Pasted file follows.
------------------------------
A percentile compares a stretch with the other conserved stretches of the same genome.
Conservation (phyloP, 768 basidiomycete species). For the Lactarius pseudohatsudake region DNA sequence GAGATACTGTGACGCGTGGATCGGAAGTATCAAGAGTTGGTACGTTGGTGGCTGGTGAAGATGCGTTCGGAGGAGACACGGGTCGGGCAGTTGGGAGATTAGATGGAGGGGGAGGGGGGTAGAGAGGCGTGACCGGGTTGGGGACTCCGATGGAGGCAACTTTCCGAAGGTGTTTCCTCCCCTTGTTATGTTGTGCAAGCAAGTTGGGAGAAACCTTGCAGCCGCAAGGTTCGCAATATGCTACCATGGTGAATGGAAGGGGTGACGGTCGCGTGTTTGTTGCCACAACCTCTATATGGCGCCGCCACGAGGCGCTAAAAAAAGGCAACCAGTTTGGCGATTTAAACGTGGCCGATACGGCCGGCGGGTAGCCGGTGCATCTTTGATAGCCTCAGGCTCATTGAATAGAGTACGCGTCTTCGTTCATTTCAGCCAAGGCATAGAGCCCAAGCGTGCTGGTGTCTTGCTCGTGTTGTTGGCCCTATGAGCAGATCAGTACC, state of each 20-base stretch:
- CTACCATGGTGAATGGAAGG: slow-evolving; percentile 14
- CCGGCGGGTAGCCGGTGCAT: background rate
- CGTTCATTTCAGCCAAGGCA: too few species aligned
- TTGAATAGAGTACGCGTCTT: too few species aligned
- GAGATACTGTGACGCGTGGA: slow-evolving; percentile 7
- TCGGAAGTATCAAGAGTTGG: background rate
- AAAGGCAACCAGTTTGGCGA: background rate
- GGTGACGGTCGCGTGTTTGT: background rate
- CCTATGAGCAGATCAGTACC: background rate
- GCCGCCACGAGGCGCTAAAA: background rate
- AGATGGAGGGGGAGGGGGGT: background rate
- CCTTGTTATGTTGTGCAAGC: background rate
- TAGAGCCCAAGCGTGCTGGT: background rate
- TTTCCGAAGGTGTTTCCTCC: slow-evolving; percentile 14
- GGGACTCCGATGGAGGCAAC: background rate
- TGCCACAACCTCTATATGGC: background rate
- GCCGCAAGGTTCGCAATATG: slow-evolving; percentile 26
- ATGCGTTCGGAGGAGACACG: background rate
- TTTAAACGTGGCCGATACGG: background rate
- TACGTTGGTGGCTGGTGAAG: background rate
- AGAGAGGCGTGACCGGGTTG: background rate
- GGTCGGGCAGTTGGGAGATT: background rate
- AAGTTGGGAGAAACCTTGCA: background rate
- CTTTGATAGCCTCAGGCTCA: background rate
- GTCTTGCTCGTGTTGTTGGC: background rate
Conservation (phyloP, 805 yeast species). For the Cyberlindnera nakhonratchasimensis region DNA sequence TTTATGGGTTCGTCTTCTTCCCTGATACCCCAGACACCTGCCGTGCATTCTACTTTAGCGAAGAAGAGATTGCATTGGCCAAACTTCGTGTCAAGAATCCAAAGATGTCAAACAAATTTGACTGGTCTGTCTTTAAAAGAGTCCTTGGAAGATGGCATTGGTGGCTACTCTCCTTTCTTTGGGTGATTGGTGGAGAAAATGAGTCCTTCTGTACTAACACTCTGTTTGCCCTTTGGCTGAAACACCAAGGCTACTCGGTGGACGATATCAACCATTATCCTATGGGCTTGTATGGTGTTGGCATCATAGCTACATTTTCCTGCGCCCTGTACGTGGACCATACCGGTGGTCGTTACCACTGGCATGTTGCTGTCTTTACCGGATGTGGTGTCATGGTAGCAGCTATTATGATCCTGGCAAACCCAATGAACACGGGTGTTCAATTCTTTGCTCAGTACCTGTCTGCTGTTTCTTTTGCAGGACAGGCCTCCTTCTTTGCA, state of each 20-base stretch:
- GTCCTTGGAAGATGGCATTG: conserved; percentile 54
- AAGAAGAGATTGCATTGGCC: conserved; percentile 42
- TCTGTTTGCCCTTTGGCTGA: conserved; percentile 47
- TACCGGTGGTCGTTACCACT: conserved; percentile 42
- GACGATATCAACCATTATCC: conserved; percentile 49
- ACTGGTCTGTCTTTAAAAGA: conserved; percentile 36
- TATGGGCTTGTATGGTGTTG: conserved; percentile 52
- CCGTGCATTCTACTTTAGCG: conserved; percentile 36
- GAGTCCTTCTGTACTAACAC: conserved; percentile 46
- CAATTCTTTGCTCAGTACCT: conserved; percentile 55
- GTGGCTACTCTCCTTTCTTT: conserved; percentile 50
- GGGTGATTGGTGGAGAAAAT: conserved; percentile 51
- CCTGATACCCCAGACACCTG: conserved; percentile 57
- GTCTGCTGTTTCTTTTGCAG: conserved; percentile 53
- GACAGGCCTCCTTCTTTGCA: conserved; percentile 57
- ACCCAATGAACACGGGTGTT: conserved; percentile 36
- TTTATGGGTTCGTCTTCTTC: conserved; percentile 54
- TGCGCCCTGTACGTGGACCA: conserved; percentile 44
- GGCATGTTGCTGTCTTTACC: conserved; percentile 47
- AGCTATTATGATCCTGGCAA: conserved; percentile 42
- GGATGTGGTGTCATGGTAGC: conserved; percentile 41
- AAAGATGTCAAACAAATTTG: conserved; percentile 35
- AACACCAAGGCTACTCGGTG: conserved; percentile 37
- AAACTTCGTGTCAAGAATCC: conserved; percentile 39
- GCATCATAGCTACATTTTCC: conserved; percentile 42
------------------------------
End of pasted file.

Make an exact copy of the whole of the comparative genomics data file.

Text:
A percentile compares a stretch with the other conserved stretches of the same genome.
Conservation (phyloP, 768 basidiomycete species). For the Lactarius pseudohatsudake region DNA sequence GAGATACTGTGACGCGTGGATCGGAAGTATCAAGAGTTGGTACGTTGGTGGCTGGTGAAGATGCGTTCGGAGGAGACACGGGTCGGGCAGTTGGGAGATTAGATGGAGGGGGAGGGGGGTAGAGAGGCGTGACCGGGTTGGGGACTCCGATGGAGGCAACTTTCCGAAGGTGTTTCCTCCCCTTGTTATGTTGTGCAAGCAAGTTGGGAGAAACCTTGCAGCCGCAAGGTTCGCAATATGCTACCATGGTGAATGGAAGGGGTGACGGTCGCGTGTTTGTTGCCACAACCTCTATATGGCGCCGCCACGAGGCGCTAAAAAAAGGCAACCAGTTTGGCGATTTAAACGTGGCCGATACGGCCGGCGGGTAGCCGGTGCATCTTTGATAGCCTCAGGCTCATTGAATAGAGTACGCGTCTTCGTTCATTTCAGCCAAGGCATAGAGCCCAAGCGTGCTGGTGTCTTGCTCGTGTTGTTGGCCCTATGAGCAGATCAGTACC, state of each 20-base stretch:
- CTACCATGGTGAATGGAAGG: slow-evolving; percentile 14
- CCGGCGGGTAGCCGGTGCAT: background rate
- CGTTCATTTCAGCCAAGGCA: too few species aligned
- TTGAATAGAGTACGCGTCTT: too few species aligned
- GAGATACTGTGACGCGTGGA: slow-evolving; percentile 7
- TCGGAAGTATCAAGAGTTGG: background rate
- AAAGGCAACCAGTTTGGCGA: background rate
- GGTGACGGTCGCGTGTTTGT: background rate
- CCTATGAGCAGATCAGTACC: background rate
- GCCGCCACGAGGCGCTAAAA: background rate
- AGATGGAGGGGGAGGGGGGT: background rate
- CCTTGTTATGTTGTGCAAGC: background rate
- TAGAGCCCAAGCGTGCTGGT: background rate
- TTTCCGAAGGTGTTTCCTCC: slow-evolving; percentile 14
- GGGACTCCGATGGAGGCAAC: background rate
- TGCCACAACCTCTATATGGC: background rate
- GCCGCAAGGTTCGCAATATG: slow-evolving; percentile 26
- ATGCGTTCGGAGGAGACACG: background rate
- TTTAAACGTGGCCGATACGG: background rate
- TACGTTGGTGGCTGGTGAAG: background rate
- AGAGAGGCGTGACCGGGTTG: background rate
- GGTCGGGCAGTTGGGAGATT: background rate
- AAGTTGGGAGAAACCTTGCA: background rate
- CTTTGATAGCCTCAGGCTCA: background rate
- GTCTTGCTCGTGTTGTTGGC: background rate
Conservation (phyloP, 805 yeast species). For the Cyberlindnera nakhonratchasimensis region DNA sequence TTTATGGGTTCGTCTTCTTCCCTGATACCCCAGACACCTGCCGTGCATTCTACTTTAGCGAAGAAGAGATTGCATTGGCCAAACTTCGTGTCAAGAATCCAAAGATGTCAAACAAATTTGACTGGTCTGTCTTTAAAAGAGTCCTTGGAAGATGGCATTGGTGGCTACTCTCCTTTCTTTGGGTGATTGGTGGAGAAAATGAGTCCTTCTGTACTAACACTCTGTTTGCCCTTTGGCTGAAACACCAAGGCTACTCGGTGGACGATATCAACCATTATCCTATGGGCTTGTATGGTGTTGGCATCATAGCTACATTTTCCTGCGCCCTGTACGTGGACCATACCGGTGGTCGTTACCACTGGCATGTTGCTGTCTTTACCGGATGTGGTGTCATGGTAGCAGCTATTATGATCCTGGCAAACCCAATGAACACGGGTGTTCAATTCTTTGCTCAGTACCTGTCTGCTGTTTCTTTTGCAGGACAGGCCTCCTTCTTTGCA, state of each 20-base stretch:
- GTCCTTGGAAGATGGCATTG: conserved; percentile 54
- AAGAAGAGATTGCATTGGCC: conserved; percentile 42
- TCTGTTTGCCCTTTGGCTGA: conserved; percentile 47
- TACCGGTGGTCGTTACCACT: conserved; percentile 42
- GACGATATCAACCATTATCC: conserved; percentile 49
- ACTGGTCTGTCTTTAAAAGA: conserved; percentile 36
- TATGGGCTTGTATGGTGTTG: conserved; percentile 52
- CCGTGCATTCTACTTTAGCG: conserved; percentile 36
- GAGTCCTTCTGTACTAACAC: conserved; percentile 46
- CAATTCTTTGCTCAGTACCT: conserved; percentile 55
- GTGGCTACTCTCCTTTCTTT: conserved; percentile 50
- GGGTGATTGGTGGAGAAAAT: conserved; percentile 51
- CCTGATACCCCAGACACCTG: conserved; percentile 57
- GTCTGCTGTTTCTTTTGCAG: conserved; percentile 53
- GACAGGCCTCCTTCTTTGCA: conserved; percentile 57
- ACCCAATGAACACGGGTGTT: conserved; percentile 36
- TTTATGGGTTCGTCTTCTTC: conserved; percentile 54
- TGCGCCCTGTACGTGGACCA: conserved; percentile 44
- GGCATGTTGCTGTCTTTACC: conserved; percentile 47
- AGCTATTATGATCCTGGCAA: conserved; percentile 42
- GGATGTGGTGTCATGGTAGC: conserved; percentile 41
- AAAGATGTCAAACAAATTTG: conserved; percentile 35
- AACACCAAGGCTACTCGGTG: conserved; percentile 37
- AAACTTCGTGTCAAGAATCC: conserved; percentile 39
- GCATCATAGCTACATTTTCC: conserved; percentile 42